Challenges Facing the NM Health Insurance Exchange

Yesterday's post touched on the recent positive Supreme Court decision concerning the Affordable Care Act and outlined some of the challenges facing state-based health insurance exchanges. Today, we focus on New Mexico.

New Mexico's Hybrid Approach

The New Mexico insurance exchange for individual purchasers is considered a hybrid. While the state takes on certain responsibilities (for example, it pays for a call center), it relies on the federal exchange website to help individuals decide which plan to select and whether they are eligible for subsidies or Medicaid. (The state is fully responsible for the small business exchange, called the SHOP.)

Recently, the exchange board voted not to take on all the responsibilities of running an exchange. Instead, it will continue to use the federal government's website for individual purchasers. While this seems to be a logical choice due to the complexity of setting up the IT system, these services will no longer be provided for free by the federal government. A sizable charge, ranging from $3 million to $5 million, is anticipated, according to New Mexico superintendent of insurance John Franchini. The exact amount, however, has yet to be determined.

Challenges Facing the Exchange

Operational Costs: How to pay for exchange operational costs is one major concern regarding the economic viability of exchanges. Like many other states, New Mexico has experienced lower-than-expected exchange enrollment numbers. While the Hilltop Foundation estimated that over 96,700 New Mexicans would enroll in the exchange by 2015, the current enrollment figure for our state is just over 52,300, according to the federal website. (The SHOP exchange for small businesses has enrolled 877, a figure that includes both employees and family members.)

How much revenue will be generated from the recently approved fee imposed on all health insurance companies operating in the state (whether or not they offer products through the exchange) is still an unknown. According to exchange CEO Amy Dowd, as reported in the Albuquerque Journal, preliminary projections estimate that the total cost of the exchange from 2015 through 2019 will be $78.6 million. Estimated revenue from the fees during this period, however, totals $62.1. It is assumed that federal funds will make up this shortfall.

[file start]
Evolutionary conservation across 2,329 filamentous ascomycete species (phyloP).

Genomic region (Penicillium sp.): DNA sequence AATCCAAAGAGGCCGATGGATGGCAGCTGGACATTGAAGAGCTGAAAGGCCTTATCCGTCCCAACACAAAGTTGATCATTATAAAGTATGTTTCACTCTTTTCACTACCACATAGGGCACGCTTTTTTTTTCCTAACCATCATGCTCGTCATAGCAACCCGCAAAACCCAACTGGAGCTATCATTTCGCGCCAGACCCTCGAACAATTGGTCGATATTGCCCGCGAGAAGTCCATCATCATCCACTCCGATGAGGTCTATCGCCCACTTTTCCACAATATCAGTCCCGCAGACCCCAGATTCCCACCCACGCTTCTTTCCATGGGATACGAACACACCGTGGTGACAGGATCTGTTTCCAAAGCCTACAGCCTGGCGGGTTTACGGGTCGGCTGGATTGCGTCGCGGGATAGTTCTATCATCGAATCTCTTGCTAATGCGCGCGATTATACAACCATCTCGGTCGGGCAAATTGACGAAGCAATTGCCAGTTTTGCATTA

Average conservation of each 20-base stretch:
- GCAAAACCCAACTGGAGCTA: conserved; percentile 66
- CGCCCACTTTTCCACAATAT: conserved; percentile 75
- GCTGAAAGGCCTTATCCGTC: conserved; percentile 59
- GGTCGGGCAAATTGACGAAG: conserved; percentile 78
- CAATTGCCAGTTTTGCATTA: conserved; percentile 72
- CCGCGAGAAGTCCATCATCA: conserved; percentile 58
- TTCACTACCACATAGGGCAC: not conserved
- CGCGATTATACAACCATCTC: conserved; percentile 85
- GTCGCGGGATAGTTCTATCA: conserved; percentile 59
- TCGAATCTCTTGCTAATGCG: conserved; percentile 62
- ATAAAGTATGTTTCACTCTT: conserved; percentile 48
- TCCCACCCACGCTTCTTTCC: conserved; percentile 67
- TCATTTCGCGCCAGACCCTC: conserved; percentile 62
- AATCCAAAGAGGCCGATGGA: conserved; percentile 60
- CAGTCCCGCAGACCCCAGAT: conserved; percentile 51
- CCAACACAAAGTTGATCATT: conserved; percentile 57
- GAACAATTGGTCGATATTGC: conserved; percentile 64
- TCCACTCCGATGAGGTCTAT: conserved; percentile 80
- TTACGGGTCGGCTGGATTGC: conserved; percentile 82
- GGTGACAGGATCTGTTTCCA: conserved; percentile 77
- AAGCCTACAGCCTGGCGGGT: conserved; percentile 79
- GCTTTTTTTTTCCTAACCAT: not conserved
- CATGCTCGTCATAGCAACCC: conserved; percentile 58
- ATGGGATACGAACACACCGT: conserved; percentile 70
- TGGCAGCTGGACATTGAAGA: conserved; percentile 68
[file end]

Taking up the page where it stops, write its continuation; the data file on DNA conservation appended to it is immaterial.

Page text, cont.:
Beginning in 2016, though, New Mexico's exchange can no longer rely on federal funding, so how this shortfall will be accounted for is not clear.There are some states that have admitted that they will likely have to seek additional funding from their state's budget.

Affordability: Affordability for purchasers is another concern, both in New Mexico and in other states. High deductibles, copayments, and co-insurance obligations have raised questions about the affordability of insurance purchased through the exchange.

While most New Mexico health insurance companies that offer policies through the exchange are requesting small premium increases this year (with the notable exception of the 51% increase proposed by Blue Cross and Blue Shield of New Mexico), these out-of-pocket costs unquestionably can serve as a deterrent to obtaining health care for those who need it.

And, to add fuel to the fire, purchasers through the exchange are discovering that the provider networks they have access to are more limited than the networks available through non-exchange policies.

Health Security Is Still the Best Solution

Given these serious challenges, New Mexico needs to take a different path, as permitted under the Affordable Care Act (ACA). While thousands of New Mexicans are indeed receiving health care coverage through the exchange system, and many more through the expanded Medicaid program, the Health Security Act would create a real system of universal coverage—one that would include comprehensive services and no more networks for Plan members. Two studies focusing on New Mexico have determined that enormous savings would accrue under such a system.

In addition, it is important to keep in mind that innovative programs that help to ensure access and quality care cost money. Under the Health Security Act, premiums will be deposited into a dedicated fund instead of going to insurance companies. These premiums will earn interest, providing funds that could be used to invest in these important programs.

Let's Make Health Security Happen: The advantages of the Health Security Plan are numerous. But to make it happen, all of us must get involved. Contacting legislators and legislative candidates, setting up speaking engagements to groups, and getting training to help spread the word are all critical activities.

As President Obama pointed out, now is the time to make the ACA even better. The Health Security Act would put New Mexico on a positive path to achieving ACA goals, ensuring that all New Mexicans have quality, affordable health care.

Over time, the Affordable Care Act (ACA) will be known for many things. The law includes a treasure chest of policy innovations, most of them unknown and uncelebrated beyond small circles that pay close attention to their respective arenas. . . . Arguably, the law’s biggest impact on state innovation will be section 1332 in Title I, the ‘Waiver for State Innovation.’
— John E. McDonough, Harvard University, "Wyden's Waiver: State Innovation on Steroids," Journal of Health Politics, Policy and Law, Vol. 39, No. 5, October 2014.